Tuscaloosa Mayor Asks Northport to Give More to PARA
Tuscaloosa Mayor Walt Maddox met with the Northport City Council Thursday morning during a special-called work session to ask leaders there to consider providing additional funding to the Tuscaloosa County Park & Recreation Authority.
The City of Tuscaloosa has held discussions on and off again for nearly a decade regarding the future of PARA, which relies on money from both cities and the Tuscaloosa County Commission to operate and grow.
Problems with the model have been evident for years -- firstly, each government decides how much to give PARA during their annual budget discussions. In lean financial years, funding to outside agencies is often the first place where cuts are made, leaving PARA to come each year, hat-in-hand, and plead with each government agency to not slash its budget.
"Right now, the goal with PARA has been survivability," Maddox opened. "No organization, public or private, can survive just thinking about the next year."
On Thursday, Maddox proposed that all three governing bodies should be evenly funding the organization -- for years, Tuscaloosa and the county commission have funded the vast majority of PARA's operations and while Northport's contributions lag behind.
In 2018, for instance, The city of Tuscaloosa gave PARA $4.3 million. The county provided almost $3 million. Northport contributed just $148,437 to the parks agency that year.
PARA's most recent annual financial reports were not immediately available at the time of this story's publication, but Tuscaloosa's contributions to the agency dipped by 10 percent this year due to the massive decrease in municipal revenue caused by the COVID-19 pandemic. The county increased the amount they gave to PARA to help offset that loss.
In the Thursday meeting, Maddox said the cities of Tuscaloosa and Northport should increase the money they give to PARA each year so each government body is giving the agency roughly the same amount per resident.
Maddox said the City of Tuscaloosa is considering increasing their PARA funding by $476,415 in 2022, and asked Northport to raise its funding by $548,855. In turn, Tuscaloosa County decrease cut its contributions by $383,360, netting PARA $641,000 more than they received this year.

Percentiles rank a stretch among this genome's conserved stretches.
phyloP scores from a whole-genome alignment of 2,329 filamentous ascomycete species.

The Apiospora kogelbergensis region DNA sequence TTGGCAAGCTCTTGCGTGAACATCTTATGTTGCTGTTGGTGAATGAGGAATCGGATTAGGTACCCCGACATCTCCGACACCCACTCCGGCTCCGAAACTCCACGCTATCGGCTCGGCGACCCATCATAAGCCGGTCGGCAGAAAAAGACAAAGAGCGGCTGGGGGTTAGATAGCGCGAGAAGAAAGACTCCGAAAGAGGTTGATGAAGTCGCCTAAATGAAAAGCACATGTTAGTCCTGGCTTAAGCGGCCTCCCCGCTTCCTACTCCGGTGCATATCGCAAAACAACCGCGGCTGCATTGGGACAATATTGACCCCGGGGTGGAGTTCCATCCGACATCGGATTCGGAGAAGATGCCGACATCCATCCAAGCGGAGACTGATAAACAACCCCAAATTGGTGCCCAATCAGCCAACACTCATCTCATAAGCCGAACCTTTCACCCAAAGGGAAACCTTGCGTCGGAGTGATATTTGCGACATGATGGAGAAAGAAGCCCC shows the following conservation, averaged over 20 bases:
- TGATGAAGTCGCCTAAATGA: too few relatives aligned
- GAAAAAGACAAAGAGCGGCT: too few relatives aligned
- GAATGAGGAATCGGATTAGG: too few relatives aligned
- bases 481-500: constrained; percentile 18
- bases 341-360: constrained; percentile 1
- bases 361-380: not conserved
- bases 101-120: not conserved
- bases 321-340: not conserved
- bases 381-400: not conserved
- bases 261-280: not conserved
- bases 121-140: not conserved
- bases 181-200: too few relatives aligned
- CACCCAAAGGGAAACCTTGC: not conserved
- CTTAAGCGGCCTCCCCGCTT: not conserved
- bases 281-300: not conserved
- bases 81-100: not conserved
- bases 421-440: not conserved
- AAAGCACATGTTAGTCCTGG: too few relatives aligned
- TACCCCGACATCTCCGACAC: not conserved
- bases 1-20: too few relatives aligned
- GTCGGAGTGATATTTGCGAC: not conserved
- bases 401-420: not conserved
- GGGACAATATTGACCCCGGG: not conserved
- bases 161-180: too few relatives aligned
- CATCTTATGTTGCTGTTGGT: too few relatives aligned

Under that model, Northport's contribution would increase to roughly $20 per resident in 2022, compared to $27 per person in the city of Tuscaloosa. Maddox suggested Northport leaders commit to increasing their contributions to PARA by $1 per resident reach year until they matched Tuscaloosa city and county.
Maddox did note that each government agency has increased its contributions to PARA significantly since 2005. Northport's funding increased by 17%, while Tuscaloosa's increased by 49%. The County's total funding increased rose 227% in that same time, and PARA's overall funding saw a 99% increase in that period.
Even so, Maddox said, PARA's needs have grown since its creation in the 1960's, at which time the majority of the county's population resided within 15 minutes of Downtown Tuscaloosa.
"[PARA] is being asked to try to fulfill three separate missions over a geographical span of Rhode Island," Maddox said. "What people may want in Samantha, Alabama, may be diametrically opposite from what they want in Duncanville, Alabama, that they may want in the city of Northport vs the city of Tuscaloosa."
Maddox also proposed the establishment of a Metro Executive Committee inside PARA, made up of elected officials and people in the community. Its mission would be to determine PARA's vision, recommend its annual budget to PARA, and recommend new facilities to the board.
The Tuscaloosa mayor also proposed creating a Parks and Recreation subcommittee on the Tuscaloosa City Council.
Maddox said the eventual goal of his proposed funding changes is to see an improved level of accountability for both cities, improve quality of life for citizens and bolster economic development.
"I believe that the governing structure of PARA is broken," Maddox said. "Parks and Recreation today plays such a higher role in the future of our respective communities."
Northport City Council President Jeff Hogg raised some concerns about his city's contributions. He noted the disparities in PARA-funded facilities between the two cities. He said that Northport's general budget of $35 million is only 23% of Tuscaloosa's same general fund of $154 million.
Northport is home to only two PARA facilities within its city limits: the Kentuck Art Center and Museum and the Northport Community Center. Hogg said that equates to 12.5% of PARA facilities and argued that if Northport adopts Maddox's funding plan, the city would essentially be overpaying by over 133%.
Maddox humored the idea of annexing certain facilities like Sokol Park into Northport city limits to account for this difference, but did not elaborate any further.
"How many of us want PARA to take over the Tuscaloosa Amphitheater, or the River Market?" Maddox asked. "We have a high standard of excellence because we put the resources in here to maintain that... If we don't properly fund PARA and then hold them accountable, none of us will ever get that standard of excellence."
After the meeting, Maddox was asked about what's next regarding the negotiations.
"I can't really tell you, but I was very appreciative," he said. "They gave me a chance to talk to them and I think that speaks a lot of our long-term partnership."
Maddox said that if an agreement is struck, he hopes to implement these decisions by FY 2023.
"We're always talking about survivability. Wouldn't it be great if we were talking about... How we are going to have the best parks and recreation system?" Maddox said. "There's no way we can have the best parks, arts and entertainment recreation system under that model, so I look forward to discussions when we don't have to talk about that.
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